This might be why I found myself rather amazed that I liked this book. Honestly, I was about halfway through before I realized that I was reading a book that some might classify as dark fantasy.  Partly, I attribute this to the characters.  

There are allegedly three main characters (one of which is female – 10 points to the author), but just two of them get 90% of the screen time (and both of them are men, so I’m taking back 3 points).   Each brother is entangled in their own particular mess of problems (in a suitably Grimdarky way), and no matter how bad things seem, they're always about to get worse.  Somehow this comes off less as "life is dark, man, dark" and more "dangerous times ahead" which is more tolerable.  People get murdered, scary monsters stalk the night, more people get murdered, people get beaten up, mysterious people have ulterior motives, and finally even more people get murdered.  Oh, and there are gigantic people-carrying hawks.  It's practically a fairy tale!

One bright spot - if you want to call it that - is that when the female protagonist appears in one of her four POV chapters, she totally rocks the house.  This is one woman who can give as good as she gets and isn't about to let some stupid a-hole ruin her family.  I love her and I hope that the subsequent volumes have more of Adare in it.  (Oh yeah, this is the first book of a series.  Because the Cardinal Rule of Fantasy is "Thou shalt always write a series.")

So I've been a little nitpicky on the dark-front, but this book was entertaining - if you can look past the tone of despair and malice.  I'm honestly surprised this is Staveley's first book for how well I liked the characters and for how well the world held together through the plot arc.  If you don't mind dark fantasy, or you don't mind starting yet another series, this is a worthy book to read.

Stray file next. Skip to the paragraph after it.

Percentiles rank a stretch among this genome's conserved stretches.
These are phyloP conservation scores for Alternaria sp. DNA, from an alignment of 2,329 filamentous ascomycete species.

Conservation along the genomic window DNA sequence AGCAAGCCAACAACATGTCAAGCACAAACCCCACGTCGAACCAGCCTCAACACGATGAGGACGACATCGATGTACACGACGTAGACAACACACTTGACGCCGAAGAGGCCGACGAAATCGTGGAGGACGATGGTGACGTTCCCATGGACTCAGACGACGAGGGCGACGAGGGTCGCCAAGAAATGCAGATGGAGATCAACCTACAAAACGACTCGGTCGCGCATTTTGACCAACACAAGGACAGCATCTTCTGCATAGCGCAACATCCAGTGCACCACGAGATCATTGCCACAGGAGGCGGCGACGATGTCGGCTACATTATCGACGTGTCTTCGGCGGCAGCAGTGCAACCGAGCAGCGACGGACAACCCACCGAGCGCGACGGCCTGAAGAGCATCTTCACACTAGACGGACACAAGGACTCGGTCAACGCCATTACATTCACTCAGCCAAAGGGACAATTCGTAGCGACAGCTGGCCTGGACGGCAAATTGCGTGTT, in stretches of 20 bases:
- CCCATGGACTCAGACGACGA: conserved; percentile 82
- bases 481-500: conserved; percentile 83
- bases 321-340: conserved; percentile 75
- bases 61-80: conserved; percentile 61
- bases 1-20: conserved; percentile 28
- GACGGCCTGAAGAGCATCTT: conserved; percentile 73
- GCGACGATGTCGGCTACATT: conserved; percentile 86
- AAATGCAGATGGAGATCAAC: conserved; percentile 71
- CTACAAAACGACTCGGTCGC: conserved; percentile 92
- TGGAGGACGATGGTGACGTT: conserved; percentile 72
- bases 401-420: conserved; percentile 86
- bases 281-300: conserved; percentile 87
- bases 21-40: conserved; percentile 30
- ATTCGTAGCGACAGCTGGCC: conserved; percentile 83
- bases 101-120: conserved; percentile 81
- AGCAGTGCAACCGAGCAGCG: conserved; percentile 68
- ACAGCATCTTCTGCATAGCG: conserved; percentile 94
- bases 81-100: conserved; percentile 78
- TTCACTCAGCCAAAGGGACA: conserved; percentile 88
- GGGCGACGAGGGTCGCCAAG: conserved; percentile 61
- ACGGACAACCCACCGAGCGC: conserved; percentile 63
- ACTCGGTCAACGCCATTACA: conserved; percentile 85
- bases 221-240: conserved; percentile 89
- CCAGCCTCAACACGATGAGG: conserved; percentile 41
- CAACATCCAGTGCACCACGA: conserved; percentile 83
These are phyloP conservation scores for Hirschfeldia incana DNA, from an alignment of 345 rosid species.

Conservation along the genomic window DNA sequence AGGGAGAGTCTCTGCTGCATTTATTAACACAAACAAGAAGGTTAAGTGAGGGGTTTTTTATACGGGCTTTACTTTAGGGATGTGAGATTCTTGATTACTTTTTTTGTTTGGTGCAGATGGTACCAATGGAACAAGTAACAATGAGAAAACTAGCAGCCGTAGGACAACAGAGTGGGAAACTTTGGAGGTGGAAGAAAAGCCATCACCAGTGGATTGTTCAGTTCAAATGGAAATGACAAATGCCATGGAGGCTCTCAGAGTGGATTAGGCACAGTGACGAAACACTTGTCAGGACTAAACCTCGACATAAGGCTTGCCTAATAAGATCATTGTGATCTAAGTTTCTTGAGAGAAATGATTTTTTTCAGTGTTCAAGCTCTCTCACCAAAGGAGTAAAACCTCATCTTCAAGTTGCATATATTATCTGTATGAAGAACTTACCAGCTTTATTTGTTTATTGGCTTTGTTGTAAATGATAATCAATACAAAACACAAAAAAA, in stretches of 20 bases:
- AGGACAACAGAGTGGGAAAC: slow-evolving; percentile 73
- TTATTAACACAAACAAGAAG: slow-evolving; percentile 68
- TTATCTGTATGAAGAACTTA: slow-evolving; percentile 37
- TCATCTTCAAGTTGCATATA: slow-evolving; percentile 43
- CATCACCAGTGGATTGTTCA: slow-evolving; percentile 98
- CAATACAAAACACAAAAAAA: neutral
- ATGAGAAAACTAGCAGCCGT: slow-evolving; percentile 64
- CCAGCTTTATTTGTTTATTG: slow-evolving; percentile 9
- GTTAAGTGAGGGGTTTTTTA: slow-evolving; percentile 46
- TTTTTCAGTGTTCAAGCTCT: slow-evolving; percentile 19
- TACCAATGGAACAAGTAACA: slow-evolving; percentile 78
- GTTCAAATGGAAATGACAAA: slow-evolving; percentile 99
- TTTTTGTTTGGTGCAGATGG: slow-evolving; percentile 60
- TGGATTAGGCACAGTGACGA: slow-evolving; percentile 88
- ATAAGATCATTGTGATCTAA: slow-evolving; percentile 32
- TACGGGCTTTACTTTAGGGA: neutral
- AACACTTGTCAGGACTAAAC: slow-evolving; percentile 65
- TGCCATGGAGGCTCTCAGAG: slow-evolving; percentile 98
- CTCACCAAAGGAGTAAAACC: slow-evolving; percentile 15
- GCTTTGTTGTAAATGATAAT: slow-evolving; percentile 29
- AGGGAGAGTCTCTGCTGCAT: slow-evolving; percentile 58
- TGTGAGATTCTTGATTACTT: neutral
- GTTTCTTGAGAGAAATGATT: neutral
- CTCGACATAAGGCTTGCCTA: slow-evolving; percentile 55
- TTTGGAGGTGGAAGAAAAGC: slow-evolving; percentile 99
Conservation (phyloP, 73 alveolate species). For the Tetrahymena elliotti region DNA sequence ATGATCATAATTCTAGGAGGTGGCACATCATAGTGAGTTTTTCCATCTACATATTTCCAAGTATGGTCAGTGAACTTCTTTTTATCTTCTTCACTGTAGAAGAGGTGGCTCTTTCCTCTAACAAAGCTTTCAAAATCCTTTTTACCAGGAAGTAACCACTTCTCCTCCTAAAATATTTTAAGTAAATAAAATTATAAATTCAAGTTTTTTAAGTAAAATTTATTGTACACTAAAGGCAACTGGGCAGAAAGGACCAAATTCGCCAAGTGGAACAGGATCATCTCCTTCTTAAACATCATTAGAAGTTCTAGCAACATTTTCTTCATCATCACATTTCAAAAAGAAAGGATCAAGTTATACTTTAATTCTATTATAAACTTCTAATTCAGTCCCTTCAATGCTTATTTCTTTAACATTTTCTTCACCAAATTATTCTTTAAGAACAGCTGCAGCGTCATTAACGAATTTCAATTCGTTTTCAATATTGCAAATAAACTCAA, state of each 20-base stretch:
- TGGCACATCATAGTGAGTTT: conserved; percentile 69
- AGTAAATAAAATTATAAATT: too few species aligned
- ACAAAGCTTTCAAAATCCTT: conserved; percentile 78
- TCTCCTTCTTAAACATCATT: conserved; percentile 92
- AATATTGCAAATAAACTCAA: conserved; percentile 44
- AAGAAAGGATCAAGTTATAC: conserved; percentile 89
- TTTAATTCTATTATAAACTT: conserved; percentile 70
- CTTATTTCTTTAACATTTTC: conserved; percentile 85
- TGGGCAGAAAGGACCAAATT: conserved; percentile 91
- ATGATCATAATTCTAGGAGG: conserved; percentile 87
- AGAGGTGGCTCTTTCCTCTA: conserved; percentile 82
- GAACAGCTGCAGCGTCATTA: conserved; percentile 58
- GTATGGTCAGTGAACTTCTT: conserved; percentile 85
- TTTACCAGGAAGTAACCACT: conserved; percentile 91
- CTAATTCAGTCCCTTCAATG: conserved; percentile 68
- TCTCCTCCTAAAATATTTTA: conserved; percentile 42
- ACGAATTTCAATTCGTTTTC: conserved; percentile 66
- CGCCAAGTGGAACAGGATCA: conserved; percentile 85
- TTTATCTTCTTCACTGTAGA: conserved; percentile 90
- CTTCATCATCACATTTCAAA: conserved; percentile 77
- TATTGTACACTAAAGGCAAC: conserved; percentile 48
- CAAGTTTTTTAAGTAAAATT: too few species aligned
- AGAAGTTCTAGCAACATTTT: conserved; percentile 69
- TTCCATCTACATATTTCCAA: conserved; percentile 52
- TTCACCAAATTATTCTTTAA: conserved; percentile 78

4 dark and malicious stars!

Will I continue to read the series?
Probably, if I remember to look for the next volume.  (This is why I should never start a series until at least the next book is announced.)

Monday, August 18, 2014

The Girl With All the Gifts by M. R. Carey

Girl With All The Gifts

Every morning, Melanie waits in her cell to be collected for class.

When they come for her, Sergeant Parks keeps his gun pointing at her while two of his people strap her into the wheelchair. She thinks they don't like her. She jokes that she won't bite. But they don't laugh.

Melanie is a very special girl.

Zombie stories, we need to talk.  It's not you; it's me.  This isn't working out.  We've had some good times, and you're going to make someone else very happy.  It's just not going to be me.  I wish you all the best in your future endeavors.  

At first I thought this was going to be a more dystopian book, or something with a surprise twist in it.  But once it was revealed that the world "ended" in a zombie-pocalypse, I knew things were going to be rough going.  Now, that being said, it isn't fair to judge a book poorly just because it didn't match my preconceived notions.  

So let's get into the things that I liked:
1. The characters.  Carey does a fantastic job of creating characters with their own goals and fears and forcing them to stick to character.  The nearly-sociopathic doctor doesn't suddenly grow a conscience, nor does the hardened soldier spout sonnets.  Once you've figured out the characters, there are no mysteries.  They all behave they way they should according to their current wants, their past mistakes and their backgrounds.  It might sound like damning with faint praise, but it's hard to find a book where the characters are so consistent and logically written.

2. The mood.  There is almost always a vague unease around every new location.  There is almost always a fight simmering below the surface between parts of the cast.  The hungries (zombies) are everywhere, always waiting for their next meal.  The atmosphere is bleak, the characters are barely clinging to hope and pretty much everything else is consistent with the end of the world.

3. The ending.  I'm not going to spoil it because I'm not 100% a jerk, but basically I did not expect the ending to be as true-to-form as the rest of the book.  To write the ending that he did requires some brass balls and kudos to Carey for doing it.